Episode 51: Soldier Food

Episode 51: Soldier Food

Ep 51 Geoff

Keeping with some semblance of posting events chronologically (even though I am posting this far in the future after my vacation has completed, and am back-dating again), the next big event on my road trip was seeing The House on the Rock in Spring Green, Wisconsin.

When His Countness picked me up from the airport, I was trying to explain the sights within:

"And then there is this room that is a maritime museum that winds around a three-story tall statue of a whale fighting a squid."
"And there is this carousel that has no horses on it, the animals are all roosters and centaurs and bulldogs and such."
"And there are these mannequin angles flying above the carousel."
"And the walls of the room are filled with wooden horses."

This stunning dialogue continued for quite some time. I haven't even touched on the life-sized diorama of Hannibal crossing the Alps or the mysteries of the Organ Room.

In closing, The House on the Rock is awesome. In the original sense of the word.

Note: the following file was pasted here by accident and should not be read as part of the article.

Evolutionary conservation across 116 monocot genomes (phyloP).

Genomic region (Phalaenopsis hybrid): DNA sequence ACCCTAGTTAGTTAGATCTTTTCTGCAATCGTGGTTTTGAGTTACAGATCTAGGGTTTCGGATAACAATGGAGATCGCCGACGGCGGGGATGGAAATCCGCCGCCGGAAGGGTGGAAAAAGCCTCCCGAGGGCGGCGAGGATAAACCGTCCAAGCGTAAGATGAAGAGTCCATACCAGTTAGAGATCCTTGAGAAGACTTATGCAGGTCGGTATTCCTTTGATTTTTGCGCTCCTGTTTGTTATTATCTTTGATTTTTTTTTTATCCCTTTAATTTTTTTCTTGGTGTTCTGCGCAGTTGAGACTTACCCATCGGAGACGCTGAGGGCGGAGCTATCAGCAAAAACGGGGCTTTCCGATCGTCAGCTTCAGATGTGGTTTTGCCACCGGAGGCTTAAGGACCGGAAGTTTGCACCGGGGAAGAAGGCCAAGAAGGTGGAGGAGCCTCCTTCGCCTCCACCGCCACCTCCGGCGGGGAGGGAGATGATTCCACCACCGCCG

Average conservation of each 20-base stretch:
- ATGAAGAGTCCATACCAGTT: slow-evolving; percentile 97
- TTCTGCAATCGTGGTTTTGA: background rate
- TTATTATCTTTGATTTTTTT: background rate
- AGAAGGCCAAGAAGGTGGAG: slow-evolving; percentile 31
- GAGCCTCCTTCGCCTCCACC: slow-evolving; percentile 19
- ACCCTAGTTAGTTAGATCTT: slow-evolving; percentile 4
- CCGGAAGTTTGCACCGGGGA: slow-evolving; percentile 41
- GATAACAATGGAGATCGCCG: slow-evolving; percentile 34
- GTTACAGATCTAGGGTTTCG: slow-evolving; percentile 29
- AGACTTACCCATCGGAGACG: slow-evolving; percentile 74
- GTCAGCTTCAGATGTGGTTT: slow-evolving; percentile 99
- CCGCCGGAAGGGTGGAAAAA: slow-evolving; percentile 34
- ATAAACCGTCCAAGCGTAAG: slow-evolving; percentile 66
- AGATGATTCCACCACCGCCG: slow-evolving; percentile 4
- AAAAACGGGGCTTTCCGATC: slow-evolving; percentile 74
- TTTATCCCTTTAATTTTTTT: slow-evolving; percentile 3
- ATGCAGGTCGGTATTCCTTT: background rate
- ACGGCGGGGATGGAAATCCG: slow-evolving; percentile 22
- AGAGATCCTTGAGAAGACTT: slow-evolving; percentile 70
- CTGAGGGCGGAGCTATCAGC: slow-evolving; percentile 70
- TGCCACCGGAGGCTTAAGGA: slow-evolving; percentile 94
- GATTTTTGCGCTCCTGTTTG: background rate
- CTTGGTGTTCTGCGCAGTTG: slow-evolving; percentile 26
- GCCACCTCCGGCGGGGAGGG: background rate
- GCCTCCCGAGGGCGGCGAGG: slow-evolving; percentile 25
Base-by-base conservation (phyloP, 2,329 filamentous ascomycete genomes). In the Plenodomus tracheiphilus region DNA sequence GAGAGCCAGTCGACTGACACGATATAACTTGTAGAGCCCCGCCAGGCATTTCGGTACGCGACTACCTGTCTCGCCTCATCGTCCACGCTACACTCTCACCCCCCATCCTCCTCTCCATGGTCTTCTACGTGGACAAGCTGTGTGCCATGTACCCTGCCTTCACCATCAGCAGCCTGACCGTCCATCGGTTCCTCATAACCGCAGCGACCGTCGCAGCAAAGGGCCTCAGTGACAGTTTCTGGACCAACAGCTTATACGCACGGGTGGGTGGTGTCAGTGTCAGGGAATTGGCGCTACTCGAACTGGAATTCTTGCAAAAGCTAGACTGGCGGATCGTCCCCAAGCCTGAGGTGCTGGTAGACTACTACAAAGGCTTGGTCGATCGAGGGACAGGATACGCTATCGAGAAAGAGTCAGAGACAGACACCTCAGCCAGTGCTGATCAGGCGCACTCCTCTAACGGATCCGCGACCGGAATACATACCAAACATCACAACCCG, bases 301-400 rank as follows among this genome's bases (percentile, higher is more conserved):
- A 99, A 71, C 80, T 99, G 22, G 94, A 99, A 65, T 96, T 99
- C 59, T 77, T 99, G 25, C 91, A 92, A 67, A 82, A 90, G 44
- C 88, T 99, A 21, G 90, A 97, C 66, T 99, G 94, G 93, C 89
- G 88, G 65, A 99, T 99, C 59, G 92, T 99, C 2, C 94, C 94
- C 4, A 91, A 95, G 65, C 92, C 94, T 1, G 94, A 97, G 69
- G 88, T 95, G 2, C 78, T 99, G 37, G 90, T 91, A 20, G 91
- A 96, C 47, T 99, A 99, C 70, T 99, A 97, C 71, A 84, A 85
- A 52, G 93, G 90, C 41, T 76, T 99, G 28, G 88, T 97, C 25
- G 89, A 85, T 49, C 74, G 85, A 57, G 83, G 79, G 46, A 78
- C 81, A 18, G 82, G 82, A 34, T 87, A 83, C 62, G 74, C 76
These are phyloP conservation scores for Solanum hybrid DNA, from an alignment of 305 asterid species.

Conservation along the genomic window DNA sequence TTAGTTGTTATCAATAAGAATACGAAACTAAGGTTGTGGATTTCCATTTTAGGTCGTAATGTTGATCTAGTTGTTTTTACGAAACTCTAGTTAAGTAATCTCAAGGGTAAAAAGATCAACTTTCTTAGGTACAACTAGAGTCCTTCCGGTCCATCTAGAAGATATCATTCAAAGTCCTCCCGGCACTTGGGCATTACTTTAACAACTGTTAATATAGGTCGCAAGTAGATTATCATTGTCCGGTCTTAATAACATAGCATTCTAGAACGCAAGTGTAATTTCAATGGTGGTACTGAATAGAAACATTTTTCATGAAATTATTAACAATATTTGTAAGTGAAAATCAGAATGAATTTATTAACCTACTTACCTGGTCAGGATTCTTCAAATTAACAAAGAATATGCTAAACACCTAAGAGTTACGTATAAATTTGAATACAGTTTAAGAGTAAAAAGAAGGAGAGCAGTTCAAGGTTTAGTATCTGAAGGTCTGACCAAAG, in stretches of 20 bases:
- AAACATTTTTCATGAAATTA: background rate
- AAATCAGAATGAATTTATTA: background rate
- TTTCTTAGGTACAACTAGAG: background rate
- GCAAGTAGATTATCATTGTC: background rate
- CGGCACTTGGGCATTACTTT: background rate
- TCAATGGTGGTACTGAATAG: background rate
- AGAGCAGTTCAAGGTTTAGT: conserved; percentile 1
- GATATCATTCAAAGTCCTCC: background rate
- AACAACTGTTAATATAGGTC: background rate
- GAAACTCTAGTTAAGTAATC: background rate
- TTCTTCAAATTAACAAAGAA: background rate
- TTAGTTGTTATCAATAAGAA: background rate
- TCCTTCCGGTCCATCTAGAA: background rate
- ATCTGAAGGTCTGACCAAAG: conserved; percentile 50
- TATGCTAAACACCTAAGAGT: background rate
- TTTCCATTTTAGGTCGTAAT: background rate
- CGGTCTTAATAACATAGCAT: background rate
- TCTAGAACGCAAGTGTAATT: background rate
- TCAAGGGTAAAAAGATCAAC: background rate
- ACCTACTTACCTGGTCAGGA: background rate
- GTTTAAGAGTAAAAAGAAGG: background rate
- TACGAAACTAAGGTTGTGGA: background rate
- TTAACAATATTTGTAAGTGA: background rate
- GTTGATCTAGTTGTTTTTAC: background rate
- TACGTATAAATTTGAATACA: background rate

Ep 51 Dolby

To be fair, this is more a joke about an earlier school of Italian warcraft. Prior to the time of Pope Julius II and his ludicrously bloody battles to hold the papal lands together, there was a glorious though brief era of Italian military history filled with long, drawn-out battles in which the total number of casualties rarely crept into the double digits. The combatants spent most of their time picking out clothes and fancy swords before wandering out onto the battlefield, saying very brave things while brandishing said Very Fancy swords, and then retreating before anybody stood a chance of getting really hurt. Not a bad way to spend an afternoon really.

That was all well over by 1521, however. I should also add that Peter really would fight just about anything if he thought he could get a port out of it. When he came to the throne, Russia's only useful port was Archangel, which was covered by ice for most of the year. In his ill-considered, often entirely unjustified wars against both Sweden and the Ottoman Empire, the control of some body of water was pretty much the central issue. Even when Charles XII stood within a hair's breadth of destroying him, he wouldn't surrender so long as it meant giving up his newly founded port of St. Petersburg.

The man liked boats, is what I'm saying.

- Count Dolby von Luckner

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